In the best scenario, I’d have been able to pull all the yarn out into view and look over it and rearrange it while pondering these questions. However, my yarn has been stashed away (pardon the phrase) since we thought we’d be moving, and I have yet to get the house organized enough to find space for a craft room. So instead I took advantage of the fact that I’d done a decent job listing my stash on Ravelry, and looked over the photographs instead. Here’s a summary of what I discovered:
What I Don’t Want:
- Plain acrylic. I have some that is for a specific planned project, and I have no objections to synthetic content in a special yarn. However, I really don’t enjoy knitting with acrylic enough to need a bunch of it in solid colors and medium weights. Mom does use it for her crocheting, so I’ve been working to transfer it out of my yarn tubs and into hers. This doesn’t solve the “getting yarn out of the house problem”, but it does take the pressure off me to use it.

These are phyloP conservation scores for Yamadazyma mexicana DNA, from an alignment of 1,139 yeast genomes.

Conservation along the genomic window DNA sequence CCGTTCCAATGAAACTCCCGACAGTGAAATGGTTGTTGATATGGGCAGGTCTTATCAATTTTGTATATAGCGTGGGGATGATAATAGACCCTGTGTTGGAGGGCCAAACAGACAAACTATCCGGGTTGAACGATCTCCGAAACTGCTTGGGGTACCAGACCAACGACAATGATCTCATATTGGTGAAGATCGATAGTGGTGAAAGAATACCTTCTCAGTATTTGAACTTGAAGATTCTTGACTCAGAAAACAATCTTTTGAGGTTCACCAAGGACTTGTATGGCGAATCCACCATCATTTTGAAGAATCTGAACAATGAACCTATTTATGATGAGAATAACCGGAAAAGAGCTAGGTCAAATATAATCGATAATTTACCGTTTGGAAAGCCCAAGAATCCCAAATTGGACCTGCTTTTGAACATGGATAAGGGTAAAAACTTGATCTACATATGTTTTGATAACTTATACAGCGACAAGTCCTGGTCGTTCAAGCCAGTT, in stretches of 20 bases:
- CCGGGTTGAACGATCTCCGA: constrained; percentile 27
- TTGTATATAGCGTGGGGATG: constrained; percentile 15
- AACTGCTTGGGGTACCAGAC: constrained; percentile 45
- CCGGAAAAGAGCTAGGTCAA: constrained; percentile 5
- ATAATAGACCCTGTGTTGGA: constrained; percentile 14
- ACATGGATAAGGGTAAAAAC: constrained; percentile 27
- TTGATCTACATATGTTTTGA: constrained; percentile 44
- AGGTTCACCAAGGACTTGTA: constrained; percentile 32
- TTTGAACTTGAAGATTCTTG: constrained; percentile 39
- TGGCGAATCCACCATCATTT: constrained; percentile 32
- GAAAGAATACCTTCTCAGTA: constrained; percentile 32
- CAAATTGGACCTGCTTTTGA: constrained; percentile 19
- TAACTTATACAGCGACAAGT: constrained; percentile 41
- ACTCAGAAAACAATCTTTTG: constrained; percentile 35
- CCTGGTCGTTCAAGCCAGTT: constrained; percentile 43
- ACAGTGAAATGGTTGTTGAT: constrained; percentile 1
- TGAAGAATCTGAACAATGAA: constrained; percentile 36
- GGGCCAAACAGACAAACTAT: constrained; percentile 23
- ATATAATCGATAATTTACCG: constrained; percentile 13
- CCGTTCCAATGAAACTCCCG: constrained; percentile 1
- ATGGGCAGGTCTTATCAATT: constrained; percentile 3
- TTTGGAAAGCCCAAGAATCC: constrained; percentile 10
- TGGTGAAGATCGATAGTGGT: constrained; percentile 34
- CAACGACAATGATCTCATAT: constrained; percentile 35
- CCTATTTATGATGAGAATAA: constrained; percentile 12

- Random single skeins. I mean, having a few single skeins of really nice yarn is not a problem. However, I have a weakness for mystery grab bags which has resulted in a large portion of my stash being single skeins that I would not have necessarily chosen to purchase individually. I made a first pass through the yarn stash listings and tried to find patterns to use up these single skeins, unless they were singles from a brand I really like and have lots of in my stash.
- Truly uninspiring yarns. There are a few yarns in my stash that I do look at and think “I have no desire to ever knit this”. More often it’s just “I love this yarn, but haven’t figured out what to do with it yet”, so the ones I really don’t want to knit really need to go to a new home.
- Crochet thread. This probably falls into the category above (and a little into the one above that). I got a lot of crochet thread in some grab bags years ago, and given that I don’t love crocheting as much as knitting, and my hands cramp up doing it even at a much larger gauge, I don’t foresee ever using this. I’m going to keep a couple that are in interesting colors, in case the urge ever strikes, but the plain whites and creams need to go.